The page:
Suffering early trauma, many NM kids face devastating consequences - Albuquerque Journal

Suffering early trauma, many NM kids face devastating consequences

Kids in jeopardy a lasting crisis

State, federal agencies sometimes compete for 4-year-olds

Today, everyone should be talking about ACEs: adverse childhood experiences. That’s the view of a growing legion of experts who regard childhood trauma as one of the most profound and urgent public health challenges in the country.

Hundreds of studies link adverse childhood experiences to a huge array of diseases, mental illnesses and lifelong problems. An ACE is defined as one of 10 kinds of trauma, including all the things that happened in Frankie’s life, and more. Among them: sexual, physical or psychological abuse; emotional or physical neglect; mental illness, drug or alcohol abuse, domestic violence; an absent parent or incarcerated household member.

Exposure to these assaults at a young age can alter brain architecture, interrupt neurocircuitry, damage endocrine and immune systems and have lifelong harmful impacts on health and the human condition, potentially for generations to come.

The “toxic stress” of trauma can impair learning and emotional regulation, undermine social functioning and even change the signature of DNA.

An October 2017 report from the Johns Hopkins Bloomberg School of Public Health found nearly 30 percent of New Mexico’s children had two or more ACEs – the fourth-highest rate in the country. A 2016 study by the New Mexico Sentencing Commission established a clear connection between traumatic experiences and juvenile delinquency. Among all 220 teens held in detention in 2011: Every one of the girls – 100 percent – had two or more ACEs; for boys the rate was 96 percent.

Nearly 25 percent of the girls experienced nine major traumas. A parent beat them so hard it left marks. They saw their mother punched or threatened with a gun. They’d been raped, molested, verbally abused or constantly humiliated. Someone at home was alcoholic or drug addicted. They’d gone hungry.

The study underscored what could be called an ACEs-to-prison pipeline.

“You’re basically creating a group of kids who are going to have lifelong learning problems – they’re basically going to be like human road kill on the economic highway,” says primary care physician Andy Hsi, who co-wrote the report with specialists like George Davis, former director of psychiatry for New Mexico’s Children, Youth and Families Department.

But if this picture appears unremittingly bleak, the bigger message is that all early childhood experiences are powerful. Positive experiences are as determinative as negative ones. They build resilience and give children “protective factors” that help them thrive.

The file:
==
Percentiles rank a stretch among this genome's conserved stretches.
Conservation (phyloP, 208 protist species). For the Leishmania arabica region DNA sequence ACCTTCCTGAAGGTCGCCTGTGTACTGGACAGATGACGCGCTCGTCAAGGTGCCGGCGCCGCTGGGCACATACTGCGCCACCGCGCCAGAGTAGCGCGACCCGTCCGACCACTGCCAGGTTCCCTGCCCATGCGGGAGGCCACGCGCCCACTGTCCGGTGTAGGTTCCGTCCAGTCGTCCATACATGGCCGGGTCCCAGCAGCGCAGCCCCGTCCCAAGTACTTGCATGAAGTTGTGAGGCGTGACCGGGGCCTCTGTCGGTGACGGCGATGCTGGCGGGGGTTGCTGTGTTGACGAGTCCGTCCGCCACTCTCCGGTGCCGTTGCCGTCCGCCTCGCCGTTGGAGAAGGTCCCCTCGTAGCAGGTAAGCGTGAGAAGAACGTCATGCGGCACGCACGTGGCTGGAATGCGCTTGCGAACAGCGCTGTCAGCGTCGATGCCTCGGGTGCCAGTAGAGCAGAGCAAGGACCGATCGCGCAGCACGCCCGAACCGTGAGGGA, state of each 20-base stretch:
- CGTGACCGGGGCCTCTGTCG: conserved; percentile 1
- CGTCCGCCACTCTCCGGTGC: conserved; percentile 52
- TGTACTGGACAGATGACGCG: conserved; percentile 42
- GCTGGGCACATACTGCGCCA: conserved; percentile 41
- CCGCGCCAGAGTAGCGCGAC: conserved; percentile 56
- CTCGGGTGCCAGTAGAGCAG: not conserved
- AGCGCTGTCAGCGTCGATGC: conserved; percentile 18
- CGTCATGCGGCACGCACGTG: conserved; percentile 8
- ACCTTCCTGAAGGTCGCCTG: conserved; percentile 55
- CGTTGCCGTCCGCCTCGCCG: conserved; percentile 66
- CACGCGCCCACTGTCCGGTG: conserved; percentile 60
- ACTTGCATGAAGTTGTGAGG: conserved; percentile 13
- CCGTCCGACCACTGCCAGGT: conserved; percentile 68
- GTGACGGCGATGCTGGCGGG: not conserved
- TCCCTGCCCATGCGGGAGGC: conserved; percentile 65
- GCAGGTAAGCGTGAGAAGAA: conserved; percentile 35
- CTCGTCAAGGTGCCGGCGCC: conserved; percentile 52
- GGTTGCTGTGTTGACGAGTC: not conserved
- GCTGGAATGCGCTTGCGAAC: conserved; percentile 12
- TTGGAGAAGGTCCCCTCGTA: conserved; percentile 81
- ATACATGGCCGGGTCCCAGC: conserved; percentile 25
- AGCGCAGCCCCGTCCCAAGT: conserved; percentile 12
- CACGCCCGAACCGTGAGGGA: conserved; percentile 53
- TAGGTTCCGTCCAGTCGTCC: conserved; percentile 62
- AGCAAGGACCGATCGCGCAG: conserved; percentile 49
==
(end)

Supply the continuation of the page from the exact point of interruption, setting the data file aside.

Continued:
Even children who suffer severe adversity can develop resilience, according to Harvard University’s Center on the Developing Child, a national leader in toxic stress and brain research. Resilience is built upon healthy early parenting and bonding, which make infants feel safe and nurtured.

“Loving the baby, kissing, holding, massaging, breastfeeding: The baby understands that language,” says Sanjeev Arora, a UNM physician and founder of Project ECHO, which brings high-quality medical treatment to remote parts of the state and worldwide. “The entire human experience is very intricately linked to feelings of security and lack of fear.”


Albuquerque Journal and its reporters are committed to telling the stories of our community.

• Do you have a question you want someone to try to answer for you? Do you have a bright spot you want to share?
   We want to hear from you. Please email yourstory@abqjournal.com

Nativo Sponsored Content

taboola desktop

MORE ARTICLES LIKE THIS

1
Twins subplot aside, Lobos' Duffs prioritize getting the victory
College
Twin showdown, double trouble, twice the ... Twin showdown, double trouble, twice the fun ...The Duff and Cavinder sisters have und ...
2
Lobos face surprise of the Mountain West Saturday at ...
College
The ball sails freely in that ... The ball sails freely in that cold, thin air of Laramie, Wyoming.And as the University ...
3
Garvey tells Lobos their upward journey can begin here, ...
Baseball
When Steve Garvey first came to ... When Steve Garvey first came to Albuquerque in 1969 as a fresh-faced 20-year-old in just his second ...
4
Lobos begin indoor T&F stretch with MLK Jr. invitational ...
College
The University of New Mexico men's ... The University of New Mexico men's and women's track and field programs begin their four-weekend stretch of home meets Saturday with the Dr. Martin ...
5
NM tech firms awarded state matching grants
ABQnews Seeker
The NM SBIR grants are designed ... The NM SBIR grants are designed to support local science and technology companies in achieving their commercialization goals, according to a news release from ...
6
Editorial: Study paves way for more NM wildlife crossings
Editorials
Kudos to N.M. wildlife and transportation ... Kudos to N.M. wildlife and transportation officials for converting a sizable data-gathering project ...
7
Editorial: APS should learn it's not above open records ...
Editorials
APS should learn it's not above ... APS should learn it's not above open records law
8
Exhibit looks at the Rio Grande through photography and ...
Arts
Clarke Condé's photography speaks volumes without ... Clarke Condé's photography speaks volumes without him uttering one word.Yet, th ...
9
Exhibit looks at the landscapes of New Mexico, Colorado ...
Arts
Place can connect us to something ... Place can connect us to something beyond ourselves.For Placitas artist Joan Fenicle, t ...